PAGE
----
Canada from Afar: The Daily Telegraph Book of Canadian by David Twiston-Davies, Conrad Black

By David Twiston-Davies, Conrad Black

Canada From Afar is the fruit of the amazing flowering of obituary writing within the London day-by-day Telegraph up to now ten years. those vigorous pictures of Canadians are knowledgeable, witty, occasionally quirky, sometimes iconoclastic.They contain royal courtiers, politicians, businessmen, infantrymen, sailors, airmen, scientists, explorers, novelists, artists, or even reporters. one of the sought after Canadians considered from afar are individuals similar to Margaret Laurence, Joey Smallwood, K.C. Irving, Raymond Burr and A.J. Casson.

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Keenleyside duly reappeared in the White House, where Roosevelt told him that within a week annihilation or surrender would be the only military alternatives for Britain. The president suggested that the British Fleet should be sent overseas when the last hope of British resistance had gone. The government could evacuate abroad, say to Ottawa, though in deference to the Monroe Doctrine, King George VI should go to Bermuda instead of mainland North America. While American public opinion would not allow any direct intervention, the Fleet would be permitted port facilities, since (as the president did not point out) British tars would then be protecting the United States.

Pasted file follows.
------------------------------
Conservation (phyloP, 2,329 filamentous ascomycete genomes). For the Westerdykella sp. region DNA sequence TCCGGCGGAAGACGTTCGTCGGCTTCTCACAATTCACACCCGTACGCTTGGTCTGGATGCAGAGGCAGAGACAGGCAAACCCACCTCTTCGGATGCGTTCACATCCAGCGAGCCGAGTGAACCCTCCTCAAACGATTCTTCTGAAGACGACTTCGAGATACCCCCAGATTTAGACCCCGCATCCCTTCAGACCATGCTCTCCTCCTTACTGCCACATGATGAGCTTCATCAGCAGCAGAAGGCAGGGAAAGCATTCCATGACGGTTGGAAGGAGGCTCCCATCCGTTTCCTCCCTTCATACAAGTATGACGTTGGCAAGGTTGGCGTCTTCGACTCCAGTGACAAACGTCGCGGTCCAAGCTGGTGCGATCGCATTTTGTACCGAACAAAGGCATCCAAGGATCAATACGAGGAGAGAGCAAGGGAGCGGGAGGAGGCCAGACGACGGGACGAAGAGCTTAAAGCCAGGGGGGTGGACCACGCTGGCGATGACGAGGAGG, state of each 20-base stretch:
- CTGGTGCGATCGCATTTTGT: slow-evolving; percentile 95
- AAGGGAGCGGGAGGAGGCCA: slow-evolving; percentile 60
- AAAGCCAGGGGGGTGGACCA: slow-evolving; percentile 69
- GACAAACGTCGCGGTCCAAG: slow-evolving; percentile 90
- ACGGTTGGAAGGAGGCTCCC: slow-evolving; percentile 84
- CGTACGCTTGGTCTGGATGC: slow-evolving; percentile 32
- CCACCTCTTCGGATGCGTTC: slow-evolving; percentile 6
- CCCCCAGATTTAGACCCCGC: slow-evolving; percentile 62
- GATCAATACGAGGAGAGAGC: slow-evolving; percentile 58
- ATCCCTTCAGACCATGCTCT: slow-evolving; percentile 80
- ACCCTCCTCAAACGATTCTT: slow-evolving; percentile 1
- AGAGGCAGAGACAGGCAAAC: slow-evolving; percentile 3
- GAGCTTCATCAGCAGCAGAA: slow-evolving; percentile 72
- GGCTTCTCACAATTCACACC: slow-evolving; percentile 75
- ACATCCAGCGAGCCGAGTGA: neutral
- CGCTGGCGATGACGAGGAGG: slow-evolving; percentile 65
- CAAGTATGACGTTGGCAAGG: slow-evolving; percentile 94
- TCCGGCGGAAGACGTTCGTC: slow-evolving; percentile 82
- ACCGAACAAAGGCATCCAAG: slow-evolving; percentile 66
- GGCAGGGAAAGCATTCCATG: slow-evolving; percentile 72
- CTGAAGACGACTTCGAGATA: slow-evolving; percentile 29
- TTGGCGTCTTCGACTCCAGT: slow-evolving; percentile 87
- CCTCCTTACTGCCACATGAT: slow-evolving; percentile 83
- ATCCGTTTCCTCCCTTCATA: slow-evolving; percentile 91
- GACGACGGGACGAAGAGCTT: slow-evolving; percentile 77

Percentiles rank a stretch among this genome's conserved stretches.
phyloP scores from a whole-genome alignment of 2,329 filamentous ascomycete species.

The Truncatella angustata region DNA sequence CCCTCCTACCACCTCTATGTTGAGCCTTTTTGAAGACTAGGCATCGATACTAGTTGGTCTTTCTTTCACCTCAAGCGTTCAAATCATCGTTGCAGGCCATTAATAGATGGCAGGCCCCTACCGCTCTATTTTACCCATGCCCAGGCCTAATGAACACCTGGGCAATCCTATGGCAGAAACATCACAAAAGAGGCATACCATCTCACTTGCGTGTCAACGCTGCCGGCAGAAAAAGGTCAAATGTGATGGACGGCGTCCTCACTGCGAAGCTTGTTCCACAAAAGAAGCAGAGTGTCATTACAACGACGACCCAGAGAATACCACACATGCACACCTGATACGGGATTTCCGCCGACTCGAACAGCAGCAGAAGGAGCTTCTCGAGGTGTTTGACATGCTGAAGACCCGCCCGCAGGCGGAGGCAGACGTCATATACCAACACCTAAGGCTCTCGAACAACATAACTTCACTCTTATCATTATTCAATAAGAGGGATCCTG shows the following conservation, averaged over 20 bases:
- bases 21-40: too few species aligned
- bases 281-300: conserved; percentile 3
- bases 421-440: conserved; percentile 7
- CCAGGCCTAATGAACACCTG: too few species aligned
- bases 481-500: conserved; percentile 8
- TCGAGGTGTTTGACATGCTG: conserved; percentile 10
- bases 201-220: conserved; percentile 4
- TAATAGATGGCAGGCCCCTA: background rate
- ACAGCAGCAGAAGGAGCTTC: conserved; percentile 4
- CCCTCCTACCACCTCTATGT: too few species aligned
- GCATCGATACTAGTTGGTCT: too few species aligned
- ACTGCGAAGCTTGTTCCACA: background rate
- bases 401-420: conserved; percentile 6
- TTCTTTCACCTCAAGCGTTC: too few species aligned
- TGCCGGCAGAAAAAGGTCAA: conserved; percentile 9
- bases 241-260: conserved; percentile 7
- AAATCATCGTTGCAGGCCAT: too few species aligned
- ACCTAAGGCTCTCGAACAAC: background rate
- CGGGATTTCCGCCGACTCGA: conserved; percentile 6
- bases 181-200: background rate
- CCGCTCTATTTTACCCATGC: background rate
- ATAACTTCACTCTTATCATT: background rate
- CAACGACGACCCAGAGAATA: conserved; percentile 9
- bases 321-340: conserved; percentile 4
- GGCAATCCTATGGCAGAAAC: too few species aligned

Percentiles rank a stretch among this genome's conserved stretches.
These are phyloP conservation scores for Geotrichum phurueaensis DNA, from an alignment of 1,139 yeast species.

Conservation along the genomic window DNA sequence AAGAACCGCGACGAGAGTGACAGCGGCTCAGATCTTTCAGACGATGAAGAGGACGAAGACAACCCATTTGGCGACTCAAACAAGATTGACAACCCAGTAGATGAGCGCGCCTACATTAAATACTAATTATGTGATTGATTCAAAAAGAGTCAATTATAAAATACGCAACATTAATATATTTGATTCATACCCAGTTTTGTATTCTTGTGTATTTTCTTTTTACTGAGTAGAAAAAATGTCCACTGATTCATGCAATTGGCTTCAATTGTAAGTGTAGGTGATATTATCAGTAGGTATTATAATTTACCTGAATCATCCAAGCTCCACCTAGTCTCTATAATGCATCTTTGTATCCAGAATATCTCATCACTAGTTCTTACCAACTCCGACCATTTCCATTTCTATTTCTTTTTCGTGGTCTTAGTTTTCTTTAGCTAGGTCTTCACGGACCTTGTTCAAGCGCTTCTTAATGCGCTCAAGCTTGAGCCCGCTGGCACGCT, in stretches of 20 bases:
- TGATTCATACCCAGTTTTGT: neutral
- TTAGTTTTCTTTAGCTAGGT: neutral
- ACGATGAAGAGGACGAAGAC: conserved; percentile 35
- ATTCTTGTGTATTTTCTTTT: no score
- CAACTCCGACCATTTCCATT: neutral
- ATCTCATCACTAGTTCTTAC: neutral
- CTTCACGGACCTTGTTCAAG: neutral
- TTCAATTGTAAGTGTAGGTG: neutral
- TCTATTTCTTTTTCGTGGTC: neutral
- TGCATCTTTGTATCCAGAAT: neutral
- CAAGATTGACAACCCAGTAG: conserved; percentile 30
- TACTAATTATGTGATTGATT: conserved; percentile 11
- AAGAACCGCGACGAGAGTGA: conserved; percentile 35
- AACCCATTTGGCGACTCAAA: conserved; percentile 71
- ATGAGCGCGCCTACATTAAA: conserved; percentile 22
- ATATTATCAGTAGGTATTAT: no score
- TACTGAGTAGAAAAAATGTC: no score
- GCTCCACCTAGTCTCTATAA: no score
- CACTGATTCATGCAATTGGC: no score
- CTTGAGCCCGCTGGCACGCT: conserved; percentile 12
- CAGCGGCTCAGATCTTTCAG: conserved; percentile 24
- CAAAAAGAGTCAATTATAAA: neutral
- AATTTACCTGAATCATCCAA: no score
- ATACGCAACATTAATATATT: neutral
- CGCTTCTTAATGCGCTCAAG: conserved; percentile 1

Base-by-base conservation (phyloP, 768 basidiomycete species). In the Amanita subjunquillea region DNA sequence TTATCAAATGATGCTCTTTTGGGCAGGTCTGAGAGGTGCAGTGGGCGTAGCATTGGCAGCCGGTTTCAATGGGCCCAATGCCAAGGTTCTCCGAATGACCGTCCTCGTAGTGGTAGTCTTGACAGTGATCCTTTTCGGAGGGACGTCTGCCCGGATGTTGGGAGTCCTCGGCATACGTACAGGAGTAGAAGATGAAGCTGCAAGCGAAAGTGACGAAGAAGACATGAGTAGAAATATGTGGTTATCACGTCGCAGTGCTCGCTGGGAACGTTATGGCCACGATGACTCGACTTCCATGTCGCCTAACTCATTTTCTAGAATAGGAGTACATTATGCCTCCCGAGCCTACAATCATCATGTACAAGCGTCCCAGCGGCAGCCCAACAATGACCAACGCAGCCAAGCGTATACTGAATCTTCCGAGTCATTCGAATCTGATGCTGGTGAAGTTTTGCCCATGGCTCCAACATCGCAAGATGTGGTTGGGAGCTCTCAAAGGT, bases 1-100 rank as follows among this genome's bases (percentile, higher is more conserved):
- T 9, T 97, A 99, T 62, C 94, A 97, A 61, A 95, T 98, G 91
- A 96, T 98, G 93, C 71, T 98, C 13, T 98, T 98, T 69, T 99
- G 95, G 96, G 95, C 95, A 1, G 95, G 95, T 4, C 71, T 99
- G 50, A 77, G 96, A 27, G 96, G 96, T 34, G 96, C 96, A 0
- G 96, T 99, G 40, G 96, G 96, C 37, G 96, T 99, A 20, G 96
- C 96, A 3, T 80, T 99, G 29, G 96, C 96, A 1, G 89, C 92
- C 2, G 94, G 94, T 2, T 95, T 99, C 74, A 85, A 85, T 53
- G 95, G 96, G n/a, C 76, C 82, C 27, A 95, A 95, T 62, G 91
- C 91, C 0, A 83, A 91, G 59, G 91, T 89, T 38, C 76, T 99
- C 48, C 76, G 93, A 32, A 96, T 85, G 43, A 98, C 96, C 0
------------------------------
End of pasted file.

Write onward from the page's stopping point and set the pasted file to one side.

It was in revue or as a solo turn that "Bea" Lillie won the affection of theatregoers the world over, to the extent of becoming a cult figure owing to her ability to demolish social pretense. An inflected eyebrow, a furtive sniff, a sotto voce growl or a steely grimace (the repertoire of grimaces was limitless) were her favourite weapons. Words hardly mattered as she chattered incoherently because the pulling of faces, shooting of glances, under-the-breath murmurs and disdainful corners of the mouth expressed all she had to say.

In the mid-1970s she suffered a stroke in New York and was brought back to England bedridden. During her last years Bea Lillie was largely forgotten by the public, but when the writer Timothy Findley came to London to publicize his novel about Noah, Not Wanted on the Voyage, he recalled in a speech at Canada House that the title was inspired by a sketch he had seen her performing almost 40 years earlier. 29 HUGH KEENLEYSIDE HUGH KEENLEYSIDE (who died on September 27, 1992, aged 94) was the secret go-between when President Roosevelt sought the prime minister Mackenzie King's help in saving the British Fleet once Britain had been defeated in the Second World War.

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